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De-bunking Banned Books

Justin Prather

There’s something about the books we chose to read throughout our childhoods and the ones we were forced to read in high school English classes that stay with us in odd ways as we age. We often recognize the titles when they come up in conversations or are featured on banned book lists. The University of Utah is home to a large number of banned books and participates in Banned Book Week to raise awareness of banned books to celebrate the freedom we have to read. From childhood favorites with a bad reputation to prohibited titles on prison bookshelves, concerned parents and parties have made some interesting challenges to books over the years.

“Where the Wild Things Are” by Maurice Sendak is one of the many fascinating additions to the banned book list, which is expanding to include books that have been challenged, but not banned, in schools and public libraries. Sendak’s classic children’s work was banned in schools because some people felt the story’s dark and occult nature was unsuited to the age group. Max’s journey to the land where the wild things are was considered too frightening for the young minds the story is meant for. This idea and the later banning of the book was encouraged by an article written for Ladies’ Home Journal by Bruno Bettelheim, a well-known child psychologist in the 1960s, saying exactly that.

“What [Sendak] failed to understand is the incredible fear it evokes in the child to be sent to bed without supper, and this by the first and foremost giver of food and security — his mother,” Bettelheim said.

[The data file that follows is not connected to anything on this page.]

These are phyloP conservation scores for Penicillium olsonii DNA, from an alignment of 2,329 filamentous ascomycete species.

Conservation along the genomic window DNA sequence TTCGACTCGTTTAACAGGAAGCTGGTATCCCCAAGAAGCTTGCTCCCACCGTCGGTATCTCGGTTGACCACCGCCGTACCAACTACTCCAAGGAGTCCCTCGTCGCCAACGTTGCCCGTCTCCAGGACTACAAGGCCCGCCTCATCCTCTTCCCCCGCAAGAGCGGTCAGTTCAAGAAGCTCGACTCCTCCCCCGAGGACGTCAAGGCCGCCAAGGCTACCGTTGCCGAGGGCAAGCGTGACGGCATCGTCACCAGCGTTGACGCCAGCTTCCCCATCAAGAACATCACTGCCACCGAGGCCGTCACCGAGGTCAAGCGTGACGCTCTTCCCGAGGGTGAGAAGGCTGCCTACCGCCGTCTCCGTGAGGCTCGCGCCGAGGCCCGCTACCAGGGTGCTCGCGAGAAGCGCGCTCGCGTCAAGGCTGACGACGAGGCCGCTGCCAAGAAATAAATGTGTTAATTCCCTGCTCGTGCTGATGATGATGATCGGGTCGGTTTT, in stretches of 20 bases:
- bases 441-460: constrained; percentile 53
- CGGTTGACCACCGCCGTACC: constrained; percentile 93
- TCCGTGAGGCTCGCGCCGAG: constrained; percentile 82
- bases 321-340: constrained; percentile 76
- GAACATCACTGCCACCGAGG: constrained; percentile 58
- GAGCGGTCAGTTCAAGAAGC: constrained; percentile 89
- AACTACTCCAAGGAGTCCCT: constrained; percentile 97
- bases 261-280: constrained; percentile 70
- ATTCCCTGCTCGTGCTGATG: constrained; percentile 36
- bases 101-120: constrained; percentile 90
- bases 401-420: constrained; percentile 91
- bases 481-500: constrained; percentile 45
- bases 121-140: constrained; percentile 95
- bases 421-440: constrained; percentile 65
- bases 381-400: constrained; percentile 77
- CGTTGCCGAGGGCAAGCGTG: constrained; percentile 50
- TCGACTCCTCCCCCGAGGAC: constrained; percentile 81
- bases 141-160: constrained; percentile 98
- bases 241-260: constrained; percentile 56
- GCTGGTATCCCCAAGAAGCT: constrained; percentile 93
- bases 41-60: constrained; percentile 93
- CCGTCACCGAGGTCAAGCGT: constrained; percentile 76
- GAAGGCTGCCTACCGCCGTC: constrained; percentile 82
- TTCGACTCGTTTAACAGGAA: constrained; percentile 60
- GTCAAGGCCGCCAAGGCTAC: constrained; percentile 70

Though it has been banned in many libraries over the years and has made it onto the list of the most banned books from 2000 to 2009, it was most heavily banned in the south.

Another children’s series that has made its way onto banned book lists is Barbara Park’s “Junie B. Jones” series. These books chronicle the life of Junie B. Jones as she explores and creates solutions to common childhood problems, such as riding the school bus, swearing and the birth of a younger sibling. The books were banned by some libraries because Junie B. doesn’t speak properly and parents were concerned about children’s potential to develop behavioral problems as a result.

The possibility of bad behavior and grammar are odd reasons to want to ban a book. The middle and high school reading curriculum classic “To Kill a Mockingbird” by Harper Lee has recently been challenged for possibly the vaguest reason yet.

“There is some language in the book that makes people uncomfortable,” said Kenny Holloway, vice president of the Biloxi School Board in Biloxi, Mississippi.

Lee’s work has been consistently challenged and banned across the nation since 1966 for a variety of reasons, giving it the 21st spot on the most banned or challenged books list between 2000 and 2009.

Concerned parties across the United States are banning books for more than dark themes and incorrect grammar. The Utah State Prison recently banned Robert Greene’s “The 48 Laws of Power” and “The Art of Seduction.” Both of these works contain themes such as power, seduction and war, which Greene centers many of his works around. Though these themes drive many social, political or economic interactions, officials at the Utah correctional facility feared the books would teach inmates the art of manipulation. The Salt Lake Tribune stated the books were banned as a security measure by an official who is no longer working for the prison.

Sometimes censorship can come as a surprise and these shocking books are just a few of the many books challenged in the U.S. every year. Take a look back to a childhood favorite now deemed inappropriate and learn something from a book banned in your local prison — think about how reading is a necessary part of our world today.

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About the Contributor
Justin Prather, Sports Writer
Justin Prather is a sports writer.

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